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Atlanta, For Starters
Torn Verducci
October 07, 1996
It's hard to pick against the Braves and their peerless pitching rotation
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October 07, 1996

Atlanta, For Starters

It's hard to pick against the Braves and their peerless pitching rotation

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Atlanta braves manager Bobby Cox and pitching coach Leo Mazzone set the order of their playoff rotation long before they knew who their opponent would be. No one on the coaching staff bothered running computer reports about which potential foes hit lefthanders better or how the Atlanta pitchers had fared against those teams. Cox and Mazzone, in fact, may have put more thought into their breakfast choice than their rotation the day they lined up righthanders John Smoltz and Greg Maddux followed by lefthander Tom Glavine to pitch the first three games of their National League Division Series, which was scheduled to begin on Wednesday.

"It was pretty simple, really," Mazzone says. "Smoltz earned the opener for the way he's pitched all year, Maddux is Maddux, and who else would you rather have pitching a big game than Tom Glavine, and he's going third. They're a great pitching staff, so what the hell?"

It so happened that the Los Angeles Dodgers, the National League wild card, drew the short straw—and defending world champion Atlanta. Doesn't matter. Any postseason opponent of the Braves must deal with the same huge task: Find a way to overcome three starters who have combined for a .594 career winning percentage (418-286), including .651 this year (54-29); six straight Cy Young Awards (counting the one Smoltz is almost certain to receive after this season); two postseason MVP awards (Smoltz, 1992 Championship Series; Glavine, '95 World Series); and the experience of 229'/3 playoff innings over 35 pressure-packed October starts. That's why Atlanta is the team to beat again this year.

"If we get beat," Glavine says, "it will probably be because we got outpitched. Sure, you'd like to win 10-0, but you don't expect that this time of year. If the old saying is still true—that pitching and defense win championships—I like our chances as well as anybody's."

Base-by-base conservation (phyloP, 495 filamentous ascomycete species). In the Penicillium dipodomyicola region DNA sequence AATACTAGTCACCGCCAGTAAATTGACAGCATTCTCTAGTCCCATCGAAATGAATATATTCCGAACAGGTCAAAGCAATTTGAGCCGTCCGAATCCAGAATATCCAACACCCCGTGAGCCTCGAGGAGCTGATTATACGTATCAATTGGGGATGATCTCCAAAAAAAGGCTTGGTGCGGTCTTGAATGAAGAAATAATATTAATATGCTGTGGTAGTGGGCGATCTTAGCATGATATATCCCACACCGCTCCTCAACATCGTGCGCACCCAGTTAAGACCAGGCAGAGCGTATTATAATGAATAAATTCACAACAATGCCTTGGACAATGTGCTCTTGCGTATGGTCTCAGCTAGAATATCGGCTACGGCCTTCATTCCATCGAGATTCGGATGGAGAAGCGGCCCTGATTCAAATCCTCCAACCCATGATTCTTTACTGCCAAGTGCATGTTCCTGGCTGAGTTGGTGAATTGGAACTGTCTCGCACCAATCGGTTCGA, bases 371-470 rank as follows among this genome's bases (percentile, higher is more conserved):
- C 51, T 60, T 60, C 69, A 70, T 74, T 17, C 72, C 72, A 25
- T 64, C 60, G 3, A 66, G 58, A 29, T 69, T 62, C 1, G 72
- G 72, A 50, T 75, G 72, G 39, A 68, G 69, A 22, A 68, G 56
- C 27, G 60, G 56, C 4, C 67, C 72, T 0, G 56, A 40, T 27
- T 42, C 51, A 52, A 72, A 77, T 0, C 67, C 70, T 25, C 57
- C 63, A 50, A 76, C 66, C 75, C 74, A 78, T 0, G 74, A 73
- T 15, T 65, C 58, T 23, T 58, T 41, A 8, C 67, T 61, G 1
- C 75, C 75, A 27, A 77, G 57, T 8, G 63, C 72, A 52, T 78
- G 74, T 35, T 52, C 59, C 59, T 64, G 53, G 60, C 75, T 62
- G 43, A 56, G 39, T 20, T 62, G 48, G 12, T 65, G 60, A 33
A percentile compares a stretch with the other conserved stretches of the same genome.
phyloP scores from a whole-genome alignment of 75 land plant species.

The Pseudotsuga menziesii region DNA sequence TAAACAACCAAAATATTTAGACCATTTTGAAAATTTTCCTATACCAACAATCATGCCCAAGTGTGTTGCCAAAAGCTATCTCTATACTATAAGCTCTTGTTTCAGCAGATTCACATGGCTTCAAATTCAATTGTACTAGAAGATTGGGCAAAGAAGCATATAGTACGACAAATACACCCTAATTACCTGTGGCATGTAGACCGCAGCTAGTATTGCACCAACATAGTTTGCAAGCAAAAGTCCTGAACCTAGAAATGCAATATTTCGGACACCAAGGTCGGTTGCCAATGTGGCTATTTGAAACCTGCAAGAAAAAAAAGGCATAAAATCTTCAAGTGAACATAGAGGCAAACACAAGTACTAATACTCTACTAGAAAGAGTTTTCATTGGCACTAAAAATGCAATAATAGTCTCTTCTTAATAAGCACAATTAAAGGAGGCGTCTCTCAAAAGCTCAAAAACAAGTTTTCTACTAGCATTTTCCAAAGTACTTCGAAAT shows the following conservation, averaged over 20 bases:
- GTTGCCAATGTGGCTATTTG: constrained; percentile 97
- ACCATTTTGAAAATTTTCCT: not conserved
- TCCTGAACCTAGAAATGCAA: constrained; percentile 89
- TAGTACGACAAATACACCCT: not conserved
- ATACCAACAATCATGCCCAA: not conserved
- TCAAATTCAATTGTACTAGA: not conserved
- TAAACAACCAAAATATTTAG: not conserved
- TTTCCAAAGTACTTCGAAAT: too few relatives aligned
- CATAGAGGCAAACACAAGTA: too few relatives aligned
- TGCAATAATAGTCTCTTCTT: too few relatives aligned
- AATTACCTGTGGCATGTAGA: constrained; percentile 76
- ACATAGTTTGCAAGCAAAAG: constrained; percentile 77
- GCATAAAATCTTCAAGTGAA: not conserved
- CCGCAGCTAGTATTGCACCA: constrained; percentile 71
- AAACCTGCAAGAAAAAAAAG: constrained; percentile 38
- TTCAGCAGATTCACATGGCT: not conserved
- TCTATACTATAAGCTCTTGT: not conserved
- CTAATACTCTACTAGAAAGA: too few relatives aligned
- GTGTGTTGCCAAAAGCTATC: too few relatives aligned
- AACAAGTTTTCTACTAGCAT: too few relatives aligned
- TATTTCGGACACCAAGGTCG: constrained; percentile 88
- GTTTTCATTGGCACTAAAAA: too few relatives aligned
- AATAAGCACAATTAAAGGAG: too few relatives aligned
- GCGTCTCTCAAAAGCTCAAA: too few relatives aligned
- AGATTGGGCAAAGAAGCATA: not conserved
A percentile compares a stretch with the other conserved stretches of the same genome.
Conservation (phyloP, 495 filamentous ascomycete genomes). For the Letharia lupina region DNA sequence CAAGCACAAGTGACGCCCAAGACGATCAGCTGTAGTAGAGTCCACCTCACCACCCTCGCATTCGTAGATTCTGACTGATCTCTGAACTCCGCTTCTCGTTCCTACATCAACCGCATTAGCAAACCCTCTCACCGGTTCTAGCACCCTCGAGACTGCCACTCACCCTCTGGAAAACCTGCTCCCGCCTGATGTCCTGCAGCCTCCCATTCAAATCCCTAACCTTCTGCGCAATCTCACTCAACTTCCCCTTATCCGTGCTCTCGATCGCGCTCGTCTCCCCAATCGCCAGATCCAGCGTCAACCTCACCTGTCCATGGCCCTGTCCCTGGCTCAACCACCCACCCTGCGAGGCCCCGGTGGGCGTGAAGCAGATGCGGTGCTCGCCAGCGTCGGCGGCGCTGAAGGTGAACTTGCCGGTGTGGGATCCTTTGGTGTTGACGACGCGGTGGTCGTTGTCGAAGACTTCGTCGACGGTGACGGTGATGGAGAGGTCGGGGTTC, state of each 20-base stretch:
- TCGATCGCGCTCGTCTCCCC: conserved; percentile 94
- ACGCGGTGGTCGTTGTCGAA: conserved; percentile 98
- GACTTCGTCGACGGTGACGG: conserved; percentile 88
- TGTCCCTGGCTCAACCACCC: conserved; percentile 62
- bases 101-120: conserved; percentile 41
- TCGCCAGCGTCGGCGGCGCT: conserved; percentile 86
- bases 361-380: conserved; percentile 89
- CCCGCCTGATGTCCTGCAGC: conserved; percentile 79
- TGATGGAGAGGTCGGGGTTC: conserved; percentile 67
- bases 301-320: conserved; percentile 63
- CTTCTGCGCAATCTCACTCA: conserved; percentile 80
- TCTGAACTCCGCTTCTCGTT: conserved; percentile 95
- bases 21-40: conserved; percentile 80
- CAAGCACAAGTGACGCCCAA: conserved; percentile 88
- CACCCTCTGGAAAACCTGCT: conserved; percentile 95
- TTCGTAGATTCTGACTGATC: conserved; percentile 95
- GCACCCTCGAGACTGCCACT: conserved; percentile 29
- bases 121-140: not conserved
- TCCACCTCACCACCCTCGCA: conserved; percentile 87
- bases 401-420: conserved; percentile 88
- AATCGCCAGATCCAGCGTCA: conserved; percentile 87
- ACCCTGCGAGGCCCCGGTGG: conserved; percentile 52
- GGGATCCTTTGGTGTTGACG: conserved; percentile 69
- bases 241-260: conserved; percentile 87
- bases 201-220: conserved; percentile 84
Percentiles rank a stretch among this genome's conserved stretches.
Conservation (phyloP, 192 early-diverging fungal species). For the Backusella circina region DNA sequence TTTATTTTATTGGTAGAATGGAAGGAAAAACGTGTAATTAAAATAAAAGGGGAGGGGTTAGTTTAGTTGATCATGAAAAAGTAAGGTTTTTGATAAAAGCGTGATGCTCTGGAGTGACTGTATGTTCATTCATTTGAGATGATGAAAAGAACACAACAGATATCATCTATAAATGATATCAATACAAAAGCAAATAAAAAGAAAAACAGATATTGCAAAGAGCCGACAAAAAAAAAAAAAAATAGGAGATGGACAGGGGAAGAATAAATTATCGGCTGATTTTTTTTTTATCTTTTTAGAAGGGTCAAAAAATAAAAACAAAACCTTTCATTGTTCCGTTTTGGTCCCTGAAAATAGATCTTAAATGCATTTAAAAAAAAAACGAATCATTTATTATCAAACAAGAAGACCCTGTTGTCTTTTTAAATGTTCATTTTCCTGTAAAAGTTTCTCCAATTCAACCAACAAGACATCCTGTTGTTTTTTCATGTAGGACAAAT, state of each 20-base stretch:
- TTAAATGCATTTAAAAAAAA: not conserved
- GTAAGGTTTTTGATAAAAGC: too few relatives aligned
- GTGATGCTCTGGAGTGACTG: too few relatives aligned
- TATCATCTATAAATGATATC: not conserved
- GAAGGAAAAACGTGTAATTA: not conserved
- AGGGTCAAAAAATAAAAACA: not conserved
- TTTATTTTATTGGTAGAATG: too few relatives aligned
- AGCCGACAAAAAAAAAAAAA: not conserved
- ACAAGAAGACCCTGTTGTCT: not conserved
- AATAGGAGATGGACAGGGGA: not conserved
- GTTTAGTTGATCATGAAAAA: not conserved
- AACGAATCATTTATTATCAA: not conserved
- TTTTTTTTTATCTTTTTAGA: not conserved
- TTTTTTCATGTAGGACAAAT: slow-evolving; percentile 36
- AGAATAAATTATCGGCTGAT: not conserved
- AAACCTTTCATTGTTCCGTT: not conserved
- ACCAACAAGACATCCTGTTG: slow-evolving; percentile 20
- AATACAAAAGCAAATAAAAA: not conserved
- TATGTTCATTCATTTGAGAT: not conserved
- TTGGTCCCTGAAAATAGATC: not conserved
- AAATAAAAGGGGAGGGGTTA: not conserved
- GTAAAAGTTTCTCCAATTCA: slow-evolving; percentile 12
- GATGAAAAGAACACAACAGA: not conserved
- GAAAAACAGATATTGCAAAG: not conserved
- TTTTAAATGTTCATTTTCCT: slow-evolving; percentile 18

The vulnerability of supposed great teams is often exposed in postseason matchups. The Oakland A's of the Bash Brothers days, for instance, could be shut down with good righthanded power pitching, as the Dodgers did in 1988 and the Cincinnati Reds did two years later. The free-swinging 1995 Cleveland Indians could be contained with good off-speed pitching, particularly from lefthanders, which is what the Braves threw at them last year.

Even Atlanta has its soft spots. Most of the moves made by general manager John Schuerholz this season haven't panned out. Lefthander Denny Neagle and third baseman Terry Pendleton, obtained in August trades, have bombed, and rookie outfielder Andruw Jones, the minor league player of the year who was promoted the same month, has fizzled. The left side of the infield is unsettled.

In the postseason the Braves could also be in trouble if the starters don't pitch long enough to turn the game over directly to closer Mark Wohlers (2-4, 3.03 ERA, 39 saves). The middle-relief corps—Brad Clontz (6-3, 5.69 ERA), Greg McMichael (5-3, 3.22 ERA) and Terrell Wade (5-0, 2.97 ERA)—can be middling. And the bullpen has no lefthander experienced in getting tough late-inning outs.

What's more, the Dodgers present Atlanta with its biggest challenge. If L.A.'s starting rotation (righthanders Ramon Martinez, Ismael Valdes and Hideo Nomo), the best outside of Atlanta's, can keep the games close, the Dodgers, who have the stronger bullpen, will have the edge. L.A. was the only playoff club to win its season series against Atlanta (7-5).

But the main obstacle for any team hoping to exploit the Braves' weaknesses is to get through Smoltz, Maddux and Glavine—whatever the order. "The only chance a manager gets to set his rotation is in the first round," Glavine says. "After that you're at the mercy of whether you go three, four or five games, off days, things like that. So maybe a manager doesn't have his big gun pitching where he wants him. With us, it doesn't matter."

This year the Braves' staff broke the major league record for strikeouts (1,245) in a season. What is more astounding than eclipsing the mark set by the 1969 Houston Astros (1,221) is doing so while allowing the fewest walks in the league. The Atlanta staff is so good that when the Braves scored three or four runs in a game, they were 26-12 (.684). Moreover, Atlanta enters this postseason better armed than in '93, when a fierce pennant race with the San Francisco Giants drained the team, or in '95, when a weary Smoltz sputtered at the close of his first season following elbow surgery. Here's why the Braves' rotation is stronger than in its past two postseasons:

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